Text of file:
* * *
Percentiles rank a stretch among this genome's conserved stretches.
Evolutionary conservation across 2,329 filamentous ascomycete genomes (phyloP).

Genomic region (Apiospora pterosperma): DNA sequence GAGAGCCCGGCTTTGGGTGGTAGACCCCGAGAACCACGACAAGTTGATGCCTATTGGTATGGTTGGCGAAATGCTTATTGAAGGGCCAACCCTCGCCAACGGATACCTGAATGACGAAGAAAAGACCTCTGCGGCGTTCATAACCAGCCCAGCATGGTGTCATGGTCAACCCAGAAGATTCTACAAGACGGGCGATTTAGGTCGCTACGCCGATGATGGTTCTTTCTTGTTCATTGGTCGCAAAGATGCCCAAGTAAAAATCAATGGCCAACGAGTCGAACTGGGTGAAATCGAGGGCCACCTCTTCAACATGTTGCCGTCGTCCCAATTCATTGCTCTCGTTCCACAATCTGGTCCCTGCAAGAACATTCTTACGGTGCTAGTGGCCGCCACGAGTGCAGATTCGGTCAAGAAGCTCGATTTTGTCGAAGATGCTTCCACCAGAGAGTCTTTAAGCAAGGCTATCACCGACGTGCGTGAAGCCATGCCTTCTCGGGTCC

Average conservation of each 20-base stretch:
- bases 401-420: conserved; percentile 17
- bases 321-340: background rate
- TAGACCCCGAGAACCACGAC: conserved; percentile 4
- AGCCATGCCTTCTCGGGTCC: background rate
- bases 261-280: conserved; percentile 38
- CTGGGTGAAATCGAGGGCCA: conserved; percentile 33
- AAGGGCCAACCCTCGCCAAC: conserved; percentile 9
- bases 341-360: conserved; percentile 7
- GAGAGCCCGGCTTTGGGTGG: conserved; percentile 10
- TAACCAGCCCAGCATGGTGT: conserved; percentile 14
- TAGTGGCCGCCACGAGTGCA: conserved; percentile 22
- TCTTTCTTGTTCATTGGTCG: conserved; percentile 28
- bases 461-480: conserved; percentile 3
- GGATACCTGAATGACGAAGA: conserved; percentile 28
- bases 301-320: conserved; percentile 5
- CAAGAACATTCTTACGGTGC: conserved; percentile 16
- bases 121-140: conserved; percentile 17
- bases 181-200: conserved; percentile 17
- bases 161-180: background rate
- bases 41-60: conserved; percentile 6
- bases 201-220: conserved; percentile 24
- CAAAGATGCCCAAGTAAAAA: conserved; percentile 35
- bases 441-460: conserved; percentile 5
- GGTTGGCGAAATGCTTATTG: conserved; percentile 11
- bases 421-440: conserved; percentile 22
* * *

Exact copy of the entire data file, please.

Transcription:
Percentiles rank a stretch among this genome's conserved stretches.
Evolutionary conservation across 2,329 filamentous ascomycete genomes (phyloP).

Genomic region (Apiospora pterosperma): DNA sequence GAGAGCCCGGCTTTGGGTGGTAGACCCCGAGAACCACGACAAGTTGATGCCTATTGGTATGGTTGGCGAAATGCTTATTGAAGGGCCAACCCTCGCCAACGGATACCTGAATGACGAAGAAAAGACCTCTGCGGCGTTCATAACCAGCCCAGCATGGTGTCATGGTCAACCCAGAAGATTCTACAAGACGGGCGATTTAGGTCGCTACGCCGATGATGGTTCTTTCTTGTTCATTGGTCGCAAAGATGCCCAAGTAAAAATCAATGGCCAACGAGTCGAACTGGGTGAAATCGAGGGCCACCTCTTCAACATGTTGCCGTCGTCCCAATTCATTGCTCTCGTTCCACAATCTGGTCCCTGCAAGAACATTCTTACGGTGCTAGTGGCCGCCACGAGTGCAGATTCGGTCAAGAAGCTCGATTTTGTCGAAGATGCTTCCACCAGAGAGTCTTTAAGCAAGGCTATCACCGACGTGCGTGAAGCCATGCCTTCTCGGGTCC

Average conservation of each 20-base stretch:
- bases 401-420: conserved; percentile 17
- bases 321-340: background rate
- TAGACCCCGAGAACCACGAC: conserved; percentile 4
- AGCCATGCCTTCTCGGGTCC: background rate
- bases 261-280: conserved; percentile 38
- CTGGGTGAAATCGAGGGCCA: conserved; percentile 33
- AAGGGCCAACCCTCGCCAAC: conserved; percentile 9
- bases 341-360: conserved; percentile 7
- GAGAGCCCGGCTTTGGGTGG: conserved; percentile 10
- TAACCAGCCCAGCATGGTGT: conserved; percentile 14
- TAGTGGCCGCCACGAGTGCA: conserved; percentile 22
- TCTTTCTTGTTCATTGGTCG: conserved; percentile 28
- bases 461-480: conserved; percentile 3
- GGATACCTGAATGACGAAGA: conserved; percentile 28
- bases 301-320: conserved; percentile 5
- CAAGAACATTCTTACGGTGC: conserved; percentile 16
- bases 121-140: conserved; percentile 17
- bases 181-200: conserved; percentile 17
- bases 161-180: background rate
- bases 41-60: conserved; percentile 6
- bases 201-220: conserved; percentile 24
- CAAAGATGCCCAAGTAAAAA: conserved; percentile 35
- bases 441-460: conserved; percentile 5
- GGTTGGCGAAATGCTTATTG: conserved; percentile 11
- bases 421-440: conserved; percentile 22